I'm a banking employee, and did a stint in our financial and accounting services division, the area of the bank that handles payments to the bank. This isn't specifically inter-customer transfers, but rather payments that the bank does to vendors or that vendors pay to the bank.
As has been noted in other comments in the thread, before payments go through there are several controls that need to be passed. Most of these are automated (checking if the account being paid into doesn't belong to an ISIS affiliate, seeing if someone with a $2000 salary isn't suddenly getting a $250,000 payment, etc). However, these still need to be manually approved by at least 3 different people (in our world). This doesn't mean that 3 different people are looking at your payment before clicking "Accept", but more that 3 different people are looking at a list of payments with all the details listed before batch loading them to the payment structure. They're just looking for anything that looks "out of place"; so either big payments, irregular payments or maybe something weird like someone paying themselves 1 cent from a million different bank accounts. 99.99% of the time, they don't pick anything up because the computers have already picked up the problem, but that's not the point.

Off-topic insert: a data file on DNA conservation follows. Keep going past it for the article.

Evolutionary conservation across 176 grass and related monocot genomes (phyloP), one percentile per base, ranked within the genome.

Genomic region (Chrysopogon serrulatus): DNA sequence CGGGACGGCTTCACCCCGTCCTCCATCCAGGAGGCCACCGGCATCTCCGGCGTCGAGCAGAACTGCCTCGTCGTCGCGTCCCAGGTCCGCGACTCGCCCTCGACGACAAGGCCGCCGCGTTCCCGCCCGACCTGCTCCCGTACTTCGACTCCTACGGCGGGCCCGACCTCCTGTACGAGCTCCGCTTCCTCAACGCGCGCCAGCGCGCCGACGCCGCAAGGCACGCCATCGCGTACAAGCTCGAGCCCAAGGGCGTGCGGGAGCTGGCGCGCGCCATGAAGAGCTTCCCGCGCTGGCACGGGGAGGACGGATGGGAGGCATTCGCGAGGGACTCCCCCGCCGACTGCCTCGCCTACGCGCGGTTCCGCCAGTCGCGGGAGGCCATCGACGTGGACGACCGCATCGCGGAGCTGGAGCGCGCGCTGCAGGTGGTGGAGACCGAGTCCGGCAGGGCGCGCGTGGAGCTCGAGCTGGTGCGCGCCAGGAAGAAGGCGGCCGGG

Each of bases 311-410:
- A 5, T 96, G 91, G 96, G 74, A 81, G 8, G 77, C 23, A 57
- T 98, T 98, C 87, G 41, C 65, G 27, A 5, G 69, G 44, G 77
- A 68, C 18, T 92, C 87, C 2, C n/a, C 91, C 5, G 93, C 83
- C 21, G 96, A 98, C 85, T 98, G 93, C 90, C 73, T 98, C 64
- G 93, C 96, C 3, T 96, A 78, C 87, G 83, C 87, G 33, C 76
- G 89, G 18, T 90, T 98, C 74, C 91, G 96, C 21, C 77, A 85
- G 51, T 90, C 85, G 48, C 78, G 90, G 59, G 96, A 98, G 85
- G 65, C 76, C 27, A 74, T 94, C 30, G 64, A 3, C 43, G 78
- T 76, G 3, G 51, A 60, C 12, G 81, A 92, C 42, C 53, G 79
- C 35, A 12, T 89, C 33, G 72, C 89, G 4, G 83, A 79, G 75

The point is that now one bank employee can't just grab money from wherever and dump it into whichever account they want. Requiring 3 randomly assigned people to perform the check ON TOP of the computerize system reduces the (mostly internal) fraud rate to a level that most banks can live with. In other words, their risk and insurance are low enough because of this that they are willing to risk it happening, weed out 3 bad apples with one stone and then moving on.
What this also ensures is that someone who hacks into the system over the weekend cannot automatically pay themselves a million bucks, go to cash machines to withdraw it all and the bank (and maybe even customers) sit with their thumbs up their assholes come Monday morning.
tl;dr: the actual payment doesn't require a multi-step human intervention. Preventing fraud, collusion or an inside job does.